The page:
03/06/2013 01:00 pm ET Updated May 06, 2013

C. Everett Koop Shows Way Forward For Evangelicals

C. Everett Koop, the former U.S. surgeon general who died last week Monday, was an evangelical Christian who helped launch religious right opposition to Roe v. Wade. Despite sharing the right's opposition to both abortion and homosexuality, he refused to let ideology distort scientific facts or undermine the public health. As a result, he leaves behind not only the legacy of a committed public servant but also a compelling blueprint for Christian political engagement.

In the late 1970s, Koop teamed with theologian Francis Schaeffer to produce the book and film series, "Whatever Happened to the Human Race?" With Schaeffer providing the theology and Koop the medical perspective, they argued that legalized abortion commodified human life.

The book and film, popularized on a tour across America, is often cited by Christian right activists as the single most influential factor in convincing them to take up arms against abortion.

Naturally, then, evangelicals were thrilled -- and liberals horrified -- when Ronald Reagan appointed Koop to be U.S. Surgeon General in 1982. Both groups expected him to support conservative causes and continue his crusade against abortion.

But both groups turned out to be wrong.

In case after case after case, to the dismay of erstwhile allies, Koop demonstrated that his moral convictions required him not only to oppose the sexual revolution but also to tell the truth.

His first battle with anti-scientific ideology took on big tobacco. Despite facing political pushback from both Democrats and Republicans under the lobby's sway, he issued reports documenting the negative health impacts of second-hand smoke and addictive potential of nicotine.

When the AIDS epidemic surfaced during his tenure, a dominant impulse among conservatives was to stigmatize those affected by the disease. One 1988 poll of Christian fundamentalists found that 57 percent believed, despite evidence that HIV was not spread by casual contact, that AIDS sufferers should quarantined from the rest of society.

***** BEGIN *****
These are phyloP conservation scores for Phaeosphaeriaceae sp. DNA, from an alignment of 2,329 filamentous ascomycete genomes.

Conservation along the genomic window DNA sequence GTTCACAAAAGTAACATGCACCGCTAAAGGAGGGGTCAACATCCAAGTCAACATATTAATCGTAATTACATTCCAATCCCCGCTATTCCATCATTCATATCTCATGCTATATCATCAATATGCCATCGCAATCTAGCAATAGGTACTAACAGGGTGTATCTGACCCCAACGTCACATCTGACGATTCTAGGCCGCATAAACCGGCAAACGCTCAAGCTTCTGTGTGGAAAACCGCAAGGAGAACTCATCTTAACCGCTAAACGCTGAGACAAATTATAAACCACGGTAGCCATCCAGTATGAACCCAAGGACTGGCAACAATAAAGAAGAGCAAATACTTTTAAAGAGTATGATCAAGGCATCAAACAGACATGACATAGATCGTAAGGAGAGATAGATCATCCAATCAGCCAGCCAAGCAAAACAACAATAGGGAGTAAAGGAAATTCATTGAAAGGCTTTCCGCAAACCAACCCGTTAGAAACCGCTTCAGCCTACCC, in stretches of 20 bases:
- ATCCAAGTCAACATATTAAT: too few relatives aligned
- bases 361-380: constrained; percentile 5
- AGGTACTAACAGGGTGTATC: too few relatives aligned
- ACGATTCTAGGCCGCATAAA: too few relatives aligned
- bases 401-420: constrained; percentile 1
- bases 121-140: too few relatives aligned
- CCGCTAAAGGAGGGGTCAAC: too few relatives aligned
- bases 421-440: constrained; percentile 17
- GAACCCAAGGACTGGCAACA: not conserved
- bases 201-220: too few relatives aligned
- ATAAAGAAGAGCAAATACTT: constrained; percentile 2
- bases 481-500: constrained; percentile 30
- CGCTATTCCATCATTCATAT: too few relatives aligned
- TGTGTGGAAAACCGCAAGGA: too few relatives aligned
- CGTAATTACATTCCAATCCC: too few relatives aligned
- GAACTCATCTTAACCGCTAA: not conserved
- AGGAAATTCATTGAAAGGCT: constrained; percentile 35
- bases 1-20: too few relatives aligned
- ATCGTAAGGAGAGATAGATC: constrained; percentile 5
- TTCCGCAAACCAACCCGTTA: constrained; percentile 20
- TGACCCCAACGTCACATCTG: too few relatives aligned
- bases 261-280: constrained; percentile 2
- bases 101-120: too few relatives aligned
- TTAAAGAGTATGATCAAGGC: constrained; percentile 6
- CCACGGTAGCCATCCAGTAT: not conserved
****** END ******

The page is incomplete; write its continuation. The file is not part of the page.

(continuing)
In 1986, Koop issued a report on AIDS that advocated abstinence as the ideal way to stop spread of the disease. But he also recognized that as a general public health strategy, abstinence only would not work in a pluralistic society. In a move that sparked outrage from the evangelical community and consternation from the Reagan administration, he also advocated early sex education and condom use.

While the most vocal voices for biblical morality were shunning the sick in a desire to protect their communities, Koop's advocacy on HIV embodied Christ's commandment to love your neighbor as yourself. While many evangelical leaders wanted the sexually promiscuous to face consequences, Koop's concern for their welfare embodied Christ's demand to love even your enemies.

The final coup-de-grace for his relationship with the evangelical right came with abortion. Motivated by his life's work fixing congenital malformations in infants, Koop vehemently opposed the procedure, even likening it's widespread use to the Holocaust.

But despite his moral convictions, he also believed in compromise and cooperation, leading to disillusionment with the movement he helped found. Lamenting pro-life intransigence, he remarked that "they had an all-or-nothing mentality. They wanted it all, and they got nothing."

"[I] told both the pro-life and the pro-choice forces that I was dropping out of this controversy until they talked to each other," he remarked.

Later in his tenure as Surgeon General, the Reagan administration prompted him to issue a report saying that abortion had negative mental health consequences. After immersing himself in public health research on the subject, he concluded that he could not issue such a report because it wasn't true.

Koop's death occasioned glowing obituaries in liberal news outlets ranging from the New Yorker to MSNBC to the New York Times.

Evangelical leaders have recently lamented that the broader culture is against them for their commitment to Christian morality. But such fond remembrances of an avowed Christian conservative suggest an alternative cause for the community's increased stigmatization.

It is not because the community is too committed to Christian morality.

It is because the community is not committed enough.

When it privileges ideology over scientific accuracy on topics like global warming, associations between abortion and breast cancer, or the validity of evolution, it has abandoned the Christian commitment to stand for the truth.

When it shows more concern with not being held accountable for past condemnations of homosexuality and hearing the words "merry Christmas" during the holidays than with the bullying of gay children and oppression of racial minorities, it has abandoned the Christian concern to care for the least of these.

When it insists its perspective on topics ranging from healthcare to debt reduction to gay marriage are the only viable ways to approach an issue, it has abandoned the Christian belief in human fallibility.

C. Everett Koop will be remembered fondly, not because he compromised his commitment to Christian morality, but because he refused to compromise on some Christian commitments in service to other ones. In doing so, he provided a model example of Christian political engagement.

May he rest in peace.